If you read this blog, you probably realize that I feel very strongly about baby names and the reason for naming a baby well. I love baby name books and truly believe that a person's name influences their life.
I am also a fan of etymology and words in general. I think spelling is important and strongly support the teaching of spelling and the maintenance of language.
That being said, these two things create a passion for baby names: the good, the bad and the ugly. This transcends backgrounds and borders of all kinds. Choosing a baby name affects a child, and this has been proven through psychological studies. As such, I enjoy studying names, and although my commentary may be snarky, there is truth and interest behind the things that I say.
Here's a quote from AskBaby.com that sums up my thoughts: "Psychological research has shown that people view some names as more desirable than others, associating some with success and others with a tendency for failure. It is thought that people transmit these character expectations via subtle verbal and non verbal communication which then affects the way we perceive ourselves and consequently the way we act." For example, a child named Starlight may act out more than a child named Kate, because her name is more unique.
Here's the thing - I believe that you do not want to saddle your child with a name that he or she will most likely be embarrassed to share with others, or that no one will ever spell right. Even with a common name, like Abigail, misspellings occur. Why select a common name with an uncommon spelling? In my example a two posts below, I highlight the name Mechele. If you enter this name on babynamer.com, the name does not exist. Is there anything fundamentally wrong with it? No. But would Mechele have an easier time explaining her name to people and finding personalized items if her name were to be spelled Michelle? Yes, she would.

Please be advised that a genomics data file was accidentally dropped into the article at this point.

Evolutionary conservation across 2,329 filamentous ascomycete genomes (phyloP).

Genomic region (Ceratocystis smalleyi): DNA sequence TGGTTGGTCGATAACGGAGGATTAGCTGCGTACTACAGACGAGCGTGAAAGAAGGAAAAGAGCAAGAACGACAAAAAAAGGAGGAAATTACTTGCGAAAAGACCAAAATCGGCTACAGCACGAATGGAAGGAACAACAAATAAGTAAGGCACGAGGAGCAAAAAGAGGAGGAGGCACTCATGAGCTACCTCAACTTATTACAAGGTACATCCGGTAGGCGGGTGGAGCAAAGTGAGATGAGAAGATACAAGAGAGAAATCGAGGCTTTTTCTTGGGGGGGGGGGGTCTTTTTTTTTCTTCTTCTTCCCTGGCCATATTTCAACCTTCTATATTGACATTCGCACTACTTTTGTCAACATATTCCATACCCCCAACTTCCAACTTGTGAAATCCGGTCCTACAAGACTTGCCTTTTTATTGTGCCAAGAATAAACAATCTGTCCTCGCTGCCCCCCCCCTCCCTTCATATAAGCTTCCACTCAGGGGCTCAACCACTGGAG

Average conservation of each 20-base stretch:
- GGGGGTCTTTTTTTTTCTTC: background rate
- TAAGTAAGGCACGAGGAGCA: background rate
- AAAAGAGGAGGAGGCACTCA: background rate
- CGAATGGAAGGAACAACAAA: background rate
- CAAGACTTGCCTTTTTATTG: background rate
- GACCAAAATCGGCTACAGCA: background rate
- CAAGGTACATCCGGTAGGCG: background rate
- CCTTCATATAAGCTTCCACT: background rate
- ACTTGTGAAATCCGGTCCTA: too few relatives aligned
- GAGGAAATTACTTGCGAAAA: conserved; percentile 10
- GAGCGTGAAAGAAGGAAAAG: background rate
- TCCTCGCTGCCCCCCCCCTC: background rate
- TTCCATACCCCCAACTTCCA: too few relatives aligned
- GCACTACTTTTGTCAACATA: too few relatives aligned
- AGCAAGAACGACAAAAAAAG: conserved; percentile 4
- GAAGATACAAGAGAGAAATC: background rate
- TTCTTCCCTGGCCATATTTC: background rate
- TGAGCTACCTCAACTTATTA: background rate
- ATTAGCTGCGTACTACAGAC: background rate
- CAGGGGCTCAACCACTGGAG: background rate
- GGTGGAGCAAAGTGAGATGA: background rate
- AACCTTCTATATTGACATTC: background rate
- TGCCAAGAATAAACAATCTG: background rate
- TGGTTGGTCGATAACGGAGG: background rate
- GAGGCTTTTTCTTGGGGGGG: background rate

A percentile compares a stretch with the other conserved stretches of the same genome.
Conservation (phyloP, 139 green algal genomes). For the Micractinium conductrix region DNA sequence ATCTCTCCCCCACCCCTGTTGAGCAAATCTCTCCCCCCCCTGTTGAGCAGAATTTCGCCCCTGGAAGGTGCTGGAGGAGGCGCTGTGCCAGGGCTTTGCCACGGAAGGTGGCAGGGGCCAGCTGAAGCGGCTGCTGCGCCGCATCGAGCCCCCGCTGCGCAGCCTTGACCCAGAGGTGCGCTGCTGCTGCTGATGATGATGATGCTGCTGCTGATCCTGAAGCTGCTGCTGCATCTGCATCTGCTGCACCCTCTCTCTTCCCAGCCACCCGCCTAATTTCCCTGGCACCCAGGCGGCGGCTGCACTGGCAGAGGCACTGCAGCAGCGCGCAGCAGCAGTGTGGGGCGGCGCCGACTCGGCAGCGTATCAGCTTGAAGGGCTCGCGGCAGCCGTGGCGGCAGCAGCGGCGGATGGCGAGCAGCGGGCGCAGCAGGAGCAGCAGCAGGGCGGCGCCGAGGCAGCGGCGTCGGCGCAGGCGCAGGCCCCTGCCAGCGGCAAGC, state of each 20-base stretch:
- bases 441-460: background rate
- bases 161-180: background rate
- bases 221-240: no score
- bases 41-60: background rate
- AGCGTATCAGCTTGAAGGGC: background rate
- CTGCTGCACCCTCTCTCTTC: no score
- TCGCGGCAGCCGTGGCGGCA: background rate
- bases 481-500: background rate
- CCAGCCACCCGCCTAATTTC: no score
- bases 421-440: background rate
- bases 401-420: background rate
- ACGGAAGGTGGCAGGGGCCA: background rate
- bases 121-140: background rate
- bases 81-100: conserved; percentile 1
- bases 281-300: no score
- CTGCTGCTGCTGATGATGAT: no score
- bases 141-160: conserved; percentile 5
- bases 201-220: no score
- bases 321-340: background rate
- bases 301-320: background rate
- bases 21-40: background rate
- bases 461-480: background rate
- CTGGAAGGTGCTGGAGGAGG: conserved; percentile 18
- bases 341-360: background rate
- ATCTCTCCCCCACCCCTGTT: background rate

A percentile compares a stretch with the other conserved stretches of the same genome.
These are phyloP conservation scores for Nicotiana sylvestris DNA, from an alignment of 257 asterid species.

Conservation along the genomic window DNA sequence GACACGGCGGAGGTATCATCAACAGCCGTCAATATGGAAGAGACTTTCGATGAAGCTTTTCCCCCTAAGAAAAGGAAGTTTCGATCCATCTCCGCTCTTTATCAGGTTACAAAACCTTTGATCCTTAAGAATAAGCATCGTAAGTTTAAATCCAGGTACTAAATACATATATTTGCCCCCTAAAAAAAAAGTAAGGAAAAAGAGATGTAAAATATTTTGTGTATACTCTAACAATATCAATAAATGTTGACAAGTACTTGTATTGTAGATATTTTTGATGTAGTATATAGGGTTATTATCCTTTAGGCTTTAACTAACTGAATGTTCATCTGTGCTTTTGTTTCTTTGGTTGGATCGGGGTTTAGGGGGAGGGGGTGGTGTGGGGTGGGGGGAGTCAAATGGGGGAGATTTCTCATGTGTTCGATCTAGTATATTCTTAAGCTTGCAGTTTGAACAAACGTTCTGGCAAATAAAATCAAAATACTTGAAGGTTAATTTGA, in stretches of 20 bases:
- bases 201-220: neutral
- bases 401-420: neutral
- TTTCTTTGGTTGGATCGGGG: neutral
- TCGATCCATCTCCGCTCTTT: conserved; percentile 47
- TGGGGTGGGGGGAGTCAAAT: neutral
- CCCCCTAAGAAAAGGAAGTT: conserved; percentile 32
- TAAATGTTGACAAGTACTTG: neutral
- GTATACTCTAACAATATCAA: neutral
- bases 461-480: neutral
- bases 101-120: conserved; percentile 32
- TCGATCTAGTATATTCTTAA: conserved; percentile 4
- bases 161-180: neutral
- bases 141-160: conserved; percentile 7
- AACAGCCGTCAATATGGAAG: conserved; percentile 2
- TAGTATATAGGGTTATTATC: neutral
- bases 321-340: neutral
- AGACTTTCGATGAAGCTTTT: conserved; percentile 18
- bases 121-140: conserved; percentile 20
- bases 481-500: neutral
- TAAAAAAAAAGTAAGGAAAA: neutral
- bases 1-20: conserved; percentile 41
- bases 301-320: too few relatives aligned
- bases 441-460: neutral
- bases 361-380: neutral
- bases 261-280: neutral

Think about sending out resumes. According to ImDiversity.com, "A recent study shows that people with "white-sounding" names are 50 percent more likely to get a response to their resume than are those with "black-sounding" names." I am not saying this to sound negative towards anyone - this is simply a fact that has been studied. I am simply quoting those who have done the research. I am not saying you should not choose a baby name that you love due to its ethnicity. However, it is important to consider your child's future. When all people have to go by is a name, your naming choice becomes a very big deal.
Baby name discussion goes way beyond a blog like this one. There are websites, like Baby's Named a Bad, Bad Thing, dedicated only to this type of discussion. Unique baby names, like Princess Tiáamii, child of Jordan and Peter Andre, become a major topic to linguists who focus on baby names and naming convention. In this article, it is discussed that the name Princess sets up high expectations that the child may not be able to meet, as well as creating a strong chance of ridicule for the child.
France circumvents the bad baby naming convention by limiting the choices of baby names to names on an approved list created by the government. Yes, this limits creativity, but it also avoids giving some French children advantages (or disadvantages) over others simply based on their given names. Denmark does the same, in support of protecting the children and the conventions of the country of Denmark.
I'm not saying that the whole world should limit the available names for children. After all, names do evolve over time. Edith was once a common name, and Nevaeh was virtually unheard of twenty years ago. That being said, consider your child, not just yourself, when selecting a baby name. Israel and Michael are both acceptable names. Isreal and Micheal are tougher to deal with. Olivia and Miley are growing in popularity. Ahlyvia and Meighleigh might get frustrated with their misspelled names. There's nothing wrong with a name like Serafina, Cristina or Alexia. While one is Italian, one is not spelled in the most popular manner, and one has only gained recent popularity, these are all real, acceptable names. Why not step outside the box for a creative, yet realistic name, rather than going so far outside the box that you've run a mile, hopped a fence and landed in a ditch?